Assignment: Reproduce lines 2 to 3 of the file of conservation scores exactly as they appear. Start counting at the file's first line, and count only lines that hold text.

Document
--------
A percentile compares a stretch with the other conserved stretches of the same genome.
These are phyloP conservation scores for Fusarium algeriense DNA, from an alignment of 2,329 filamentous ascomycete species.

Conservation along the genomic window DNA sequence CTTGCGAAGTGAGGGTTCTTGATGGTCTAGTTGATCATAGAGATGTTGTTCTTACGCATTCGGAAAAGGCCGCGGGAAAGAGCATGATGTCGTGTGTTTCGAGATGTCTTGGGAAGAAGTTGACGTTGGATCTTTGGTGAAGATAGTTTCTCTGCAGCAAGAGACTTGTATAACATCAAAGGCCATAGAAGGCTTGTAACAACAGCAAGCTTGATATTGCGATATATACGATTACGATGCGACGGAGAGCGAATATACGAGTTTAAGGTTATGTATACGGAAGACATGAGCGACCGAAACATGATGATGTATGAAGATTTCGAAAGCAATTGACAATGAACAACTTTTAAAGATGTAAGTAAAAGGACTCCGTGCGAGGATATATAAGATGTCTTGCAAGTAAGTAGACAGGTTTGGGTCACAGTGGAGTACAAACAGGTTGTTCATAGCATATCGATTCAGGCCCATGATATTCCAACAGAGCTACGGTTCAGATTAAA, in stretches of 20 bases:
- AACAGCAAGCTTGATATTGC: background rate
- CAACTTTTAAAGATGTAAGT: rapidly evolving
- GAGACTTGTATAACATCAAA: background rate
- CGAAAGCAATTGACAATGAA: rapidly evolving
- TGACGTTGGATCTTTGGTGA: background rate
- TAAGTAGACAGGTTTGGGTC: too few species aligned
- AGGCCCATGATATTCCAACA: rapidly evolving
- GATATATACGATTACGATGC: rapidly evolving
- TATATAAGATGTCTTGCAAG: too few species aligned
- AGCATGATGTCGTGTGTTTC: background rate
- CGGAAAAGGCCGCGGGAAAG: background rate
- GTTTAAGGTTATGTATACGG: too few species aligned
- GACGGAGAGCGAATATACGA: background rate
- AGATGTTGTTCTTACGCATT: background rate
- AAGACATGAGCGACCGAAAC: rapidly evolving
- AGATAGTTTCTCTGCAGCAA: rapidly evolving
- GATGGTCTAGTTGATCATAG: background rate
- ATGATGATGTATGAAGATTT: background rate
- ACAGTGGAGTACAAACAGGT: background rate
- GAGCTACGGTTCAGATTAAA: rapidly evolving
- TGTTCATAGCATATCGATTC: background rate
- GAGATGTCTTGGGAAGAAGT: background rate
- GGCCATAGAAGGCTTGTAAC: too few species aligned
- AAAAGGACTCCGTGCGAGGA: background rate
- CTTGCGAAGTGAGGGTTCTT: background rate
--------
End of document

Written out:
These are phyloP conservation scores for Fusarium algeriense DNA, from an alignment of 2,329 filamentous ascomycete species.

Conservation along the genomic window DNA sequence CTTGCGAAGTGAGGGTTCTTGATGGTCTAGTTGATCATAGAGATGTTGTTCTTACGCATTCGGAAAAGGCCGCGGGAAAGAGCATGATGTCGTGTGTTTCGAGATGTCTTGGGAAGAAGTTGACGTTGGATCTTTGGTGAAGATAGTTTCTCTGCAGCAAGAGACTTGTATAACATCAAAGGCCATAGAAGGCTTGTAACAACAGCAAGCTTGATATTGCGATATATACGATTACGATGCGACGGAGAGCGAATATACGAGTTTAAGGTTATGTATACGGAAGACATGAGCGACCGAAACATGATGATGTATGAAGATTTCGAAAGCAATTGACAATGAACAACTTTTAAAGATGTAAGTAAAAGGACTCCGTGCGAGGATATATAAGATGTCTTGCAAGTAAGTAGACAGGTTTGGGTCACAGTGGAGTACAAACAGGTTGTTCATAGCATATCGATTCAGGCCCATGATATTCCAACAGAGCTACGGTTCAGATTAAA, in stretches of 20 bases: